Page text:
At his mother's funeral, stuffy bank clerk Henry Pulling meets his Aunt Augusta, an elderly eccentric with more-than-shady dealings, who pulls him along on a whirlwind adventure, as she ... See full summary »
Louis Gossett Jr.
Paul Gregory is sprung from jail in London by his accomplice after getting a stretch as expected for robbing a woman who falls for his charms. Only he knows how to get to the money, but his... See full summary »
When Lucy Honeychurch and chaperone Charlotte Bartlett find themselves in Florence with rooms without views, fellow guests Mr Emerson and son George step in to remedy the situation. Meeting... See full summary »
Helena Bonham Carter,
American Walter Elbertson, in his late teens, is feeling lost within his family of overachievers. Thirty-something Englishwoman Lila Fisher is emotionally repressed. The two meet on their ... See full summary »
Alan J. Pakula
Don Jaime de Mora y Aragón
A liberated young schoolteacher at an Edinburgh girls' school in the period between the two wars, instructs her girls on the ways of life. Ignoring the more mundane subjects, she teaches them of love, politics and art. Her affairs with two male teachers become known and she finds herself fighting to keep her job. She believes that she can always count on the 100% support of her favourite pupils, but one of them does not feel that Miss Jean Brodie is in her "prime" any more. No longer swayed by her teacher's eloquence, she begins to learn about life and love herself. Written by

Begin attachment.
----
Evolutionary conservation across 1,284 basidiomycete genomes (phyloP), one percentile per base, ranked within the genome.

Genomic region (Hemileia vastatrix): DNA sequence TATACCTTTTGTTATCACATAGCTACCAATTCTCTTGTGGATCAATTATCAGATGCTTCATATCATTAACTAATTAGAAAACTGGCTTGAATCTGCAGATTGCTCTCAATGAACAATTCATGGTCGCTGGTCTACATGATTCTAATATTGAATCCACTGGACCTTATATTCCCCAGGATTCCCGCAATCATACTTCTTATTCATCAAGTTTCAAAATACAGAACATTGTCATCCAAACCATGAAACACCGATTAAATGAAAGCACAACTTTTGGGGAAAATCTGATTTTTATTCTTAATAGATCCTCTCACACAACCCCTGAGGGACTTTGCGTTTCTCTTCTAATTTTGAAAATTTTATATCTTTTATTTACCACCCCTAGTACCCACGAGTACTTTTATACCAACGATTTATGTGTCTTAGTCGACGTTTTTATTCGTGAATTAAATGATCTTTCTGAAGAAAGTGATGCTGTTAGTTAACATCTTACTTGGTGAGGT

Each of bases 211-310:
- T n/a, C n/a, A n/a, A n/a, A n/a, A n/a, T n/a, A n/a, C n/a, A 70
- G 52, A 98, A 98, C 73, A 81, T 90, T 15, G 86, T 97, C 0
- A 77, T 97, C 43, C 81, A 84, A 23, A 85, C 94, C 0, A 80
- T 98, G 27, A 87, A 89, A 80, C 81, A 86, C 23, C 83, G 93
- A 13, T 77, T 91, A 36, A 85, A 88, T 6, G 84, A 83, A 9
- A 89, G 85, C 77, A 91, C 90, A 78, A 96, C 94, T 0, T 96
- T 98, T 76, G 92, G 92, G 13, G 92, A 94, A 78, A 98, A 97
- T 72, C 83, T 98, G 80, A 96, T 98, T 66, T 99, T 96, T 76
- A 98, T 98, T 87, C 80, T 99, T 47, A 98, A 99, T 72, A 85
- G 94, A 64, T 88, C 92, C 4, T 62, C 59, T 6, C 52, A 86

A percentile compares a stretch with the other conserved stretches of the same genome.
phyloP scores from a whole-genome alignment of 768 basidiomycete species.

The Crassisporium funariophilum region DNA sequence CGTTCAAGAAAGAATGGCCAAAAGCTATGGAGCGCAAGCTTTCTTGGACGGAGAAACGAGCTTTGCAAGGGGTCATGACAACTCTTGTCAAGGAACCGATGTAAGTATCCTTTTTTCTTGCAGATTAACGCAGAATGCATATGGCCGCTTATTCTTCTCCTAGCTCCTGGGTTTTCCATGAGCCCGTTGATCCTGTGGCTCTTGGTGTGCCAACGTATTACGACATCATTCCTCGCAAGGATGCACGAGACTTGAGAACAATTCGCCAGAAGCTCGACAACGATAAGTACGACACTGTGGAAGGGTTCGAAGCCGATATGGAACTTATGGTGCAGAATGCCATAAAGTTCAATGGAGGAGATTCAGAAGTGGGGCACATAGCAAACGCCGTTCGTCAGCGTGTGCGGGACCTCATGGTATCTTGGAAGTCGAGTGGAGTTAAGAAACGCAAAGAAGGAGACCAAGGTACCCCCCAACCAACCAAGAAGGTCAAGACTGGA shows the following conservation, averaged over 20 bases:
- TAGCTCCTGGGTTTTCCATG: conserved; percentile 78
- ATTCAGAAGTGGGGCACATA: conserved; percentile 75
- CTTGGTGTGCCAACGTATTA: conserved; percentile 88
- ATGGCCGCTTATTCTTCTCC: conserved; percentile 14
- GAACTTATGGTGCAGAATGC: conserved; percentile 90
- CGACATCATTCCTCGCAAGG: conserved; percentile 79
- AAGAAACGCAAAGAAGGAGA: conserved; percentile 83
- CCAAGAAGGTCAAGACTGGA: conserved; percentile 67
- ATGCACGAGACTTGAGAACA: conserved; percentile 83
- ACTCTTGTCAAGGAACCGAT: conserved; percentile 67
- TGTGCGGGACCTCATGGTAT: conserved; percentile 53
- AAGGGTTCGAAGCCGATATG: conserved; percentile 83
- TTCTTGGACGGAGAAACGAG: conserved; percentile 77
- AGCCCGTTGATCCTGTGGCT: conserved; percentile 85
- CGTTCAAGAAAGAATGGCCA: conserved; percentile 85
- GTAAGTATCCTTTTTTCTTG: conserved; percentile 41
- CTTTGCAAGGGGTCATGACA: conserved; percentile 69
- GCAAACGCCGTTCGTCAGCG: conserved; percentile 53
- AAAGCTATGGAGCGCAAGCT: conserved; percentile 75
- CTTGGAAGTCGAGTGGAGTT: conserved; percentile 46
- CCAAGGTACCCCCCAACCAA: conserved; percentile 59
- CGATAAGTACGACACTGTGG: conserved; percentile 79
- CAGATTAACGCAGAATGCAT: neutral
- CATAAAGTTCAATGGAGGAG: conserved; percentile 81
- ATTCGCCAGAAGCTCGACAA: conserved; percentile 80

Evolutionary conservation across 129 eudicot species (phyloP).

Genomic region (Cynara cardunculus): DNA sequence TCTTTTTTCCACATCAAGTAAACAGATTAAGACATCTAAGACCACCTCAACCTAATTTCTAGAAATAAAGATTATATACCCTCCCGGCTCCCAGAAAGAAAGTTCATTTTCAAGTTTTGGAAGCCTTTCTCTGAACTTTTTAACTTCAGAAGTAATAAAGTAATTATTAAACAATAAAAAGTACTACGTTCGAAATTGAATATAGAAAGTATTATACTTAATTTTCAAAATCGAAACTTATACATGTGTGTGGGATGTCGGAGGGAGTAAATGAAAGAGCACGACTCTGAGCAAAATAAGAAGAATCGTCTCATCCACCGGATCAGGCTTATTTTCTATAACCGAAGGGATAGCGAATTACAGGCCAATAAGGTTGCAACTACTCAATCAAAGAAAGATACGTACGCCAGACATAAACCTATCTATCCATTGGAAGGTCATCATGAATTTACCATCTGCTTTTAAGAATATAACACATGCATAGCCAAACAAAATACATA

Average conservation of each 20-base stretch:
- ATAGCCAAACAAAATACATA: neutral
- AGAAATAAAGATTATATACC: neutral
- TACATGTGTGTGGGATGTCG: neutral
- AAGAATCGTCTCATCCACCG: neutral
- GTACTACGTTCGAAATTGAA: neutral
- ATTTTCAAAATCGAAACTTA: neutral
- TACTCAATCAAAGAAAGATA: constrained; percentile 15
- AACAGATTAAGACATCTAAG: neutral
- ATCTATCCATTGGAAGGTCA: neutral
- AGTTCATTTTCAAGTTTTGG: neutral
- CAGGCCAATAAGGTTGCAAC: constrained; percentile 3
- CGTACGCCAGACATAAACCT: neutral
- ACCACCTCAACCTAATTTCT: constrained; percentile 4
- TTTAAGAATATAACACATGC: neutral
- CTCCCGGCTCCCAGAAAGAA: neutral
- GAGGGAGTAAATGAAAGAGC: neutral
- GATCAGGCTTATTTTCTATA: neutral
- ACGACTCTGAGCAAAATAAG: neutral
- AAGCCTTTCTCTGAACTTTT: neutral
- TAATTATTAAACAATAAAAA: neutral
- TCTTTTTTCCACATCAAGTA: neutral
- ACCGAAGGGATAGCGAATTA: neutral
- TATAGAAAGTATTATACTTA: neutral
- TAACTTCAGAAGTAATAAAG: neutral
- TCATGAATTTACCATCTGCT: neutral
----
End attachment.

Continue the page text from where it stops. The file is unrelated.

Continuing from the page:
The very first shot of the film shows the Edinburgh skyline, with a caption stating that it's 1932. But clearly visible in the centre of frame is the white cube of the (now demolished) Goldberg's department store, which was built in the early 1960s. See more »
Beautifully filmed and acted by all the performers, this is a knock-out film. Maggie Smith is incredible right down to her Morningside accent. The other players hold their own against her powerhouse performance. The Edinburgh locations are great and the film has a remarkably nostalgic quality that reflects Brodie's romanticism. A beautiful Rod McKuen score as well! A must see film. An interesting comparison can be made with Dead Poet's Society, which has a male teacher in an all male school (compared to a female teacher in an all girl's school). In Brodie, unorthodox irresponsible teaching is condemned while in Dead Poet's Society it is valorized. In both the teaching methods bring about the death of a student and the school's reaction is similar. The film makers, however, come down on opposite sides in their attitudes toward the teachers
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